Second Breakfast: ’99 Homes’ and the Continuing Excellence of Michael Shannon

SecondBreakfast-01In a recent interview, Werner Herzog, a man who knows whereof he speaks on nearly all things, described Michael Shannon as the greatest actor of his generation: he is “clearly the best.” I ask you, dear reader, how does one go about arguing against Werner Herzog? Let us accept his statement for the sake of argument. Follow-up question: what makes Michael Shannon so damn good at what he does? Obviously, there’s a lot that goes on within an actor’s process, and clearly quite a lot that goes on within this particular actor’s process, and there’s something irresistibly compelling about that face of his, but I think the most important component in defining Shannon’s excellence is his unwavering dedication to his craft. I’ve said it before and I’ll say it again (right now); the crucial distinction between a good actor and a bad actor is professionalism. Michael Shannon belongs to an ilk who will give absolutely one hundred percent to any and every role, whether in Premium Rush, a Joseph Gordon-Levitt action movie about cyclists that probably should have been an early ‘90s Jackie Chan movie, or Take Shelter, probably the saddest movie released in the last ten years.

So yeah, I love Michael Shannon, and you cannot go wrong casting him in your movie. He will only improve it, whether it’s a pile of crap or already really, really good, as the case sometimes turns out.

Broad Green Pictures

Broad Green Pictures

99 Homes (2015)

The Plot: Struggling single father Dennis Nash (Andrew Garfield) works his heart out trying to keep his family afloat, but when the bank forecloses on his house and he finds himself evicted, it’s not entirely clear that honest labor will sort things out for him. In an unexpected twist of fate, he gets hired by realtor Rick Carver (Michael Shannon), the man who evicted him in the first place. Nash’s dedication to hard work quickly endears him to Carver’s unwavering callous pragmatism, and he begins to move up the chain in his new employer’s eviction business. As Nash begins to earn more than he’s ever made in his life, and his family’s future looks brighter, he must grapple with the moral ramifications of his increasingly questionable contributions to Carver’s business.

Earlier this year I reviewed The Big Short, a sort-of comedy about the 2006 housing crisis. Although handling tough material, that movie somehow managed to be a fun time. 99 Homes addresses a similar situation, taking place in 2010 and focusing on the shrewd businessmen who managed to turn a crisis into a cash-cow, but unlike The Big Short, there’s very little to laugh about here. Out of its 113-minute runtime, probably about forty of those minutes consist of hard-hitting, no-punches-pulled eviction scenes. If you want to watch some fluffy entertainment to relax after work, don’t watch this movie.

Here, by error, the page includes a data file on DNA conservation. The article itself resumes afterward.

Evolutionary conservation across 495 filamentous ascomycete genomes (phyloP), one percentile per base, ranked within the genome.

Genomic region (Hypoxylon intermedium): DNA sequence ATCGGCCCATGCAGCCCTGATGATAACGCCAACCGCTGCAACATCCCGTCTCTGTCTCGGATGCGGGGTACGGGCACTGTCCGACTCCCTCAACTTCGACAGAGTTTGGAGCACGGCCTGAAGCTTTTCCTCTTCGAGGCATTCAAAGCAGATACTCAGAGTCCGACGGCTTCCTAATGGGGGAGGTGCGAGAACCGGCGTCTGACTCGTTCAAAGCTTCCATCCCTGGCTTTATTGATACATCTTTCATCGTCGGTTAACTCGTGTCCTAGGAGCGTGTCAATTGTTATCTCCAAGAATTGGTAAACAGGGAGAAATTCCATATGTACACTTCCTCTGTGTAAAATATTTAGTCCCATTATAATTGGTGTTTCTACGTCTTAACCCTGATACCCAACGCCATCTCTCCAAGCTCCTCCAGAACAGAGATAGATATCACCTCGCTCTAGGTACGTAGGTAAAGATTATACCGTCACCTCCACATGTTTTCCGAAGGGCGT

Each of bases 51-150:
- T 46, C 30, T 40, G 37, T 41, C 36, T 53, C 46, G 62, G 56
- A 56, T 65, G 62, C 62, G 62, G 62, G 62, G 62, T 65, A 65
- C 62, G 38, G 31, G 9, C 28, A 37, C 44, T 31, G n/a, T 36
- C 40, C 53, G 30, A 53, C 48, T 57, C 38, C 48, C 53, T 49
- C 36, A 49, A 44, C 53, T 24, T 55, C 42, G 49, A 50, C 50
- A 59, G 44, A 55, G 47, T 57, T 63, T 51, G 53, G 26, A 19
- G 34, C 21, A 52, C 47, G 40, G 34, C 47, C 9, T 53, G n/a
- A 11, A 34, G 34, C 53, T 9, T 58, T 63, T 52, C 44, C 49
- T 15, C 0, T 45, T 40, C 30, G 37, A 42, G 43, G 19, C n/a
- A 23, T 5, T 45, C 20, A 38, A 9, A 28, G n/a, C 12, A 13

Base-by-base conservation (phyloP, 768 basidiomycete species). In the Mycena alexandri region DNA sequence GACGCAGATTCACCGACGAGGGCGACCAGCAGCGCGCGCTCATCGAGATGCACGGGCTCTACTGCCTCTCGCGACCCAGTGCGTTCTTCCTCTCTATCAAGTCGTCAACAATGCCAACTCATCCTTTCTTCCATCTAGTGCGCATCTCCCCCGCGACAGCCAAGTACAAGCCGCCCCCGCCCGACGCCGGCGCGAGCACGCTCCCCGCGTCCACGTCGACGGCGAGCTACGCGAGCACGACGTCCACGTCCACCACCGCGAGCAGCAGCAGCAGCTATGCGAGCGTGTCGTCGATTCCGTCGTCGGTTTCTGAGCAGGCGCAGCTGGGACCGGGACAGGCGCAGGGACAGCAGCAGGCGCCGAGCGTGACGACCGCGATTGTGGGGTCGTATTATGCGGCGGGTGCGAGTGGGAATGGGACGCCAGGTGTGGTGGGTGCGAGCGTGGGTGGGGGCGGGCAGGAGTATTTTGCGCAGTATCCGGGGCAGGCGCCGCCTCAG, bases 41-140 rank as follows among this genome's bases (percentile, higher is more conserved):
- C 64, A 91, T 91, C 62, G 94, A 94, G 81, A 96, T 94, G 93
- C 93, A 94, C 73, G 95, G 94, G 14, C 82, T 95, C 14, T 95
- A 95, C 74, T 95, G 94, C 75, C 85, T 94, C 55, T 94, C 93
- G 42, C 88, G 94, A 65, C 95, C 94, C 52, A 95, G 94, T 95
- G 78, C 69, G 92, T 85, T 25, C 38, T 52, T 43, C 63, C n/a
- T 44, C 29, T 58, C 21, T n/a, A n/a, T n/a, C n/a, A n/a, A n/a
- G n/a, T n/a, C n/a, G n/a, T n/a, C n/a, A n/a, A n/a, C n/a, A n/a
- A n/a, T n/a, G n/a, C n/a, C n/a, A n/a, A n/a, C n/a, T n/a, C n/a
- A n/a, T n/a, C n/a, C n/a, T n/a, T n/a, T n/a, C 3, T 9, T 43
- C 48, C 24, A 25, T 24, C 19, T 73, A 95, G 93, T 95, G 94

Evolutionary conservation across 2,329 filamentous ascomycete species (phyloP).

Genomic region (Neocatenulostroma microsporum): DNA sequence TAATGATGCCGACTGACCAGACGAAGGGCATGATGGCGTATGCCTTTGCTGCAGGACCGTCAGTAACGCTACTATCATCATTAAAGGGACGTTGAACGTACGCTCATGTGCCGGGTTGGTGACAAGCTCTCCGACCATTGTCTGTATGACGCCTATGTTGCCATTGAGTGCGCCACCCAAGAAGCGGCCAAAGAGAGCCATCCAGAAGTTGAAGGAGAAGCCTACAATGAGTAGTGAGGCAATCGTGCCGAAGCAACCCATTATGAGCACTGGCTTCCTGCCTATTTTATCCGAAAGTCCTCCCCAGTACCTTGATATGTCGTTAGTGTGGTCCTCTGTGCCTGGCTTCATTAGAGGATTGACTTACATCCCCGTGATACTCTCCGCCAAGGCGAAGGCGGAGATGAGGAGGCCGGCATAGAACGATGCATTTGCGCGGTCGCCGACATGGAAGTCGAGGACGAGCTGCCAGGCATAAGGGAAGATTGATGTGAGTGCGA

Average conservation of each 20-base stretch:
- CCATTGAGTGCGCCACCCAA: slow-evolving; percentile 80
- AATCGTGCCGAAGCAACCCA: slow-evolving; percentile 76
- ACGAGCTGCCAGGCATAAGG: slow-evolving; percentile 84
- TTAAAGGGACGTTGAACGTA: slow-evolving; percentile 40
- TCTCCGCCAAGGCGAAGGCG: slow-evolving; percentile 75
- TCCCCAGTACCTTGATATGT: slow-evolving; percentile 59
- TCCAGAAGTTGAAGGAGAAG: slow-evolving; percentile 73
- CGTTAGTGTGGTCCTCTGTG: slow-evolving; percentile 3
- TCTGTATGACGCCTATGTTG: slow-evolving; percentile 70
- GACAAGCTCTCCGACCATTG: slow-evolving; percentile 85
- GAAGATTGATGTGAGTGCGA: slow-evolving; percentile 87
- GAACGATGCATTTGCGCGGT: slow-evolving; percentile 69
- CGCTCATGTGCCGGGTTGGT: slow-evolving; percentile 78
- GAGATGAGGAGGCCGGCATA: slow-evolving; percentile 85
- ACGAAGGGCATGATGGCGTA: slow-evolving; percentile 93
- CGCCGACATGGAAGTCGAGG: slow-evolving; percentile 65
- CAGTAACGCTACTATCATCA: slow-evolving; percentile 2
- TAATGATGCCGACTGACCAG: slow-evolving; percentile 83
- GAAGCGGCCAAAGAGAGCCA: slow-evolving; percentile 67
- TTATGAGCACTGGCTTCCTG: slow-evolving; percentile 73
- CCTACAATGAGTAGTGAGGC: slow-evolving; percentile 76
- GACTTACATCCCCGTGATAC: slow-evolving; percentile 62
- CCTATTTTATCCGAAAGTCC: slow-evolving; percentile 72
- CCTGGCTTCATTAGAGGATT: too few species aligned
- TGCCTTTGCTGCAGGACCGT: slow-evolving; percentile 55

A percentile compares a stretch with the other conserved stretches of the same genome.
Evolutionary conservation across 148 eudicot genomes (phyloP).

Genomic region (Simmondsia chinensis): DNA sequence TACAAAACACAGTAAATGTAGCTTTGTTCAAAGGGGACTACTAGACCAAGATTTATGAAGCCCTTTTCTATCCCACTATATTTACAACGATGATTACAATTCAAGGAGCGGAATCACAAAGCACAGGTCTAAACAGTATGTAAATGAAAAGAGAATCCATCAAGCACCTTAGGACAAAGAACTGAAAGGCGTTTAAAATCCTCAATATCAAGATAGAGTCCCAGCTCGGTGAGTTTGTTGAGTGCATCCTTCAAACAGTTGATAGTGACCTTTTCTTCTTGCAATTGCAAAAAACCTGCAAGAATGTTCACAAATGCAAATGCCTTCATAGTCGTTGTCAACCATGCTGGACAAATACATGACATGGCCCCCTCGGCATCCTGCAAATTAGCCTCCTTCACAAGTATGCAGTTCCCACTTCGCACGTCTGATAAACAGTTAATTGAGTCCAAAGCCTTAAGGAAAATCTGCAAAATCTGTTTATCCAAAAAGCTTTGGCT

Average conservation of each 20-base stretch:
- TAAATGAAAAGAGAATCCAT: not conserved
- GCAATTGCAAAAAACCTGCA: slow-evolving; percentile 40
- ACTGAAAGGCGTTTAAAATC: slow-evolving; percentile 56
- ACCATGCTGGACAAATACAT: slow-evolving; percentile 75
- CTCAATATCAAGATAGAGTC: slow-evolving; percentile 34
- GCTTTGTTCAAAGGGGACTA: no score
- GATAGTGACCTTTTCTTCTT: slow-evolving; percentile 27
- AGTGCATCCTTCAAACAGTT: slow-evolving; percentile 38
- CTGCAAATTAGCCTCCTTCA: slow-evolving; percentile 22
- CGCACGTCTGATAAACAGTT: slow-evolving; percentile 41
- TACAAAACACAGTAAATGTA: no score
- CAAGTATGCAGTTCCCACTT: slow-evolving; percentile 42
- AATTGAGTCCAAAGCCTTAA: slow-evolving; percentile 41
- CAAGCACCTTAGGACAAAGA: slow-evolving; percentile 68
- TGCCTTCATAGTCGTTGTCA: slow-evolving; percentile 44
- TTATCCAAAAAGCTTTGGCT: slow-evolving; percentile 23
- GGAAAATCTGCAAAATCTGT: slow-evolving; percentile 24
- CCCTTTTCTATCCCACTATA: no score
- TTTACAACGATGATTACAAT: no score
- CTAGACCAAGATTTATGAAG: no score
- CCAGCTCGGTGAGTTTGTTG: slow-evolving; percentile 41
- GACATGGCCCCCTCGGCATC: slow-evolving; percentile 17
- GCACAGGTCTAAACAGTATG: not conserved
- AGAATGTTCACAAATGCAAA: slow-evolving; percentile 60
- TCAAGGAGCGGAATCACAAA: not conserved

Broad Green Pictures So many eviction scenes.

Broad Green Pictures
So many eviction scenes.

That said, 99 Homes is the best movie I have seen in a very long time. It could have easily devolved into sentimental dribble, or a one-dimensional moralist narrative about a good guy struggling to maintain his humanity against a bad guy, but instead it turned out as a three-dimensional moralist narrative about a decent, but desperate guy struggling to maintain his humanity in the service of a greedy, ambitious, ruthless, but incredibly deep, layered guy. As I said in my long introductory paragraph, Michael Shannon’s da man. I don’t think I need to spend more time on that. It was Andrew Garfield, actually, who surprised and impressed me the most. I always kind of liked Andrew Garfield, because he was good in The Social Network and made an appealing Spider-man, but damn, the kid can act. To hold one’s own against the likes of Michael Shannon is an impressive feat. Great actors have been overshadowed by his performances, but Garfield didn’t get lost in it. Shannon gave his performance, and Garfield gave his, and they complemented each other nicely to produce two complex, realistic characters.

Broad Green Pictures Michael Shannon explaining paperwork with incredible gusto.

Broad Green Pictures
Michael Shannon explaining paperwork with incredible gusto.

Of course, as we have seen in many a Michael Shannon movie, a great performance does not necessarily a great movie make. In addition to Shannon and Garfield, the whole production pulls its weight. Music, script, direction, supporting cast, etc. everything just comes together so nicely in a way that I have had a tough time finding in movies lately. So, like I said, if you’re looking for a happy, fun way to unwind after a hard day, this is not that. If you want something, sad, thought-provoking, and really well made, then check out 99 Homes.

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